Metropolitan Life Plans to Become a Public Firm

From Times Wire Services

Metropolitan Life Insurance Co. on Sunday said it plans to convert to a publicly traded company, the latest life insurer to push aside its mutual company status as the industry further consolidates.

The nation’s second-biggest life insurer, with $351 billion in assets under management, said it expects to distribute all of its stock to the more than 12 million policyholders who now own the company. The New York-based company also plans to sell additional shares to the public, perhaps by the end of 1999.

The 130-year-old company’s decision, which requires approval of regulators and policyholders, follows announcements by rivals Prudential Insurance Co. of America--the No. 1 U.S. life insurer--and John Hancock Mutual Life Insurance Co., which this year said they planned to seek stock ownership. MONY Group of New York Inc. made the switch earlier this month when it raised $304 million in an initial stock offering. Equitable Cos., the seventh-largest U.S. life insurer, converted in 1992.

“A stock company will best position MetLife both to deliver value to its policyholders and to be competitive in the pursuit of new growth opportunities,” Robert Benmosche, MetLife’s president, chief executive and chairman, said in a prepared statement.


Benmosche also told Reuters that he would be interested in acquiring a commercial bank to strengthen MetLife’s retirement and asset-management businesses.

In return, an acquired commercial bank would get the strong brand name of MetLife, an asset that would put the bank in the ranks of other household names such as Chase Manhattan and Citibank.

“We believe a bank would get instant recognition across the United States with the name MetLife Bank,” Benmosche said.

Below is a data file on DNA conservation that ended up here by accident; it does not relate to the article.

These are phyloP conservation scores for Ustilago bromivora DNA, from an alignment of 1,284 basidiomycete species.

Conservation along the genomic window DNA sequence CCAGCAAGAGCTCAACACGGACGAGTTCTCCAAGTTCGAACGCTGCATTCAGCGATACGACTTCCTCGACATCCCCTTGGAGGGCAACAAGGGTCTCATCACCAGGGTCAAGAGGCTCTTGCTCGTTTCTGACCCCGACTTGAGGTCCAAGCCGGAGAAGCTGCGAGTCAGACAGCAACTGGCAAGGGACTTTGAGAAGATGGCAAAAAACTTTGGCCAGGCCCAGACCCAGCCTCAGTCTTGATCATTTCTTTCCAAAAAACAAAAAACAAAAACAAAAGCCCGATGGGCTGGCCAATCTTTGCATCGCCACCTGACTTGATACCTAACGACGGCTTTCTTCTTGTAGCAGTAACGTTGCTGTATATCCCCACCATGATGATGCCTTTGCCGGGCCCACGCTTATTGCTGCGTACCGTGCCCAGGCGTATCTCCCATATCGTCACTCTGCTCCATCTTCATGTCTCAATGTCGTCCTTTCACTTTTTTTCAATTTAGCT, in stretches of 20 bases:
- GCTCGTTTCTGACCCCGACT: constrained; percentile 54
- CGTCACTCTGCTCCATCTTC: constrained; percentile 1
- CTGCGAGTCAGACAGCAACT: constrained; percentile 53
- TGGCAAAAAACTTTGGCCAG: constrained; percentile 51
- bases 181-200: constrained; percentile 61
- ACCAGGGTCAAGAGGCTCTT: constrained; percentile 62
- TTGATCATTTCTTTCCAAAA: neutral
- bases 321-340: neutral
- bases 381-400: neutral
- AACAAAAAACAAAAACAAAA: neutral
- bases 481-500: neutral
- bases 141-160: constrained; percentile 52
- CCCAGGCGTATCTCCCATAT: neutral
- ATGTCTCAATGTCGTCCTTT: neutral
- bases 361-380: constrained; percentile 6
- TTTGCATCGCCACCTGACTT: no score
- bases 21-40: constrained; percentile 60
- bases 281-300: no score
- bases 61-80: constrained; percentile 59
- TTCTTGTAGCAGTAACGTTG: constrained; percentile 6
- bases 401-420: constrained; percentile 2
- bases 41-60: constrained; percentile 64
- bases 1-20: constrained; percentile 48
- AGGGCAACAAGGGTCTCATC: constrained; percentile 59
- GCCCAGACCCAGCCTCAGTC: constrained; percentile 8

The desire to grow via acquisitions in the rapidly consolidating industry has spurred the recent conversions. Mutual insurance companies, which are owned by policyholders, do not have the same type of access to capital for acquisitions as their publicly traded counterparts.


“There is a trend toward [demutualization] because it enables them to get more access to capital markets, enables them to have capital to have currency to make acquisitions and gives better incentives to their people,” said Gloria Vogel, an independent industry analyst.

After selling stock to the public, insurance companies would have the flexibility to use shares, rather than cash, to buy other companies and to offer stock options to employees. The change also brings risks, as companies may be under greater pressure from shareholders to increase their profit.

Once converted, MetLife will be scrutinized by shareholders concerned with profitability. The average large mutual life insurer had a return on capital of 5.6% between 1993 and 1996, compared with 9.4% for stock insurers, according to Moody’s Investors Service.

MetLife said its 1997 earnings, after payment of policyholder dividends, rose 41% to $1.2 billion. Even so, its profitability lags behind many other life insurers.

The company had a return on equity, excluding capital gains, of about 5.2% in 1997. Benmosche said that should improve to 8.5% to 9% by the end of next year. He expects the company’s shares to sell at about the company’s book value, currently $14 billion.

MetLife has moved to cut costs by slashing almost 2,000 jobs, or about 10% of its non-sales staff in the U.S. The company has also been selling nonessential businesses in recent years.

In August, the insurer agreed to sell its commercial finance division to GE Capital Corp. Earlier in the year, it sold a Canadian life insurance unit.

One of the downsides of the demutualization process is the cost and length of the process, which usually takes three years. Not only do the board and the policyholders have to back the decision but the New York superintendent of insurance has to grant final approval.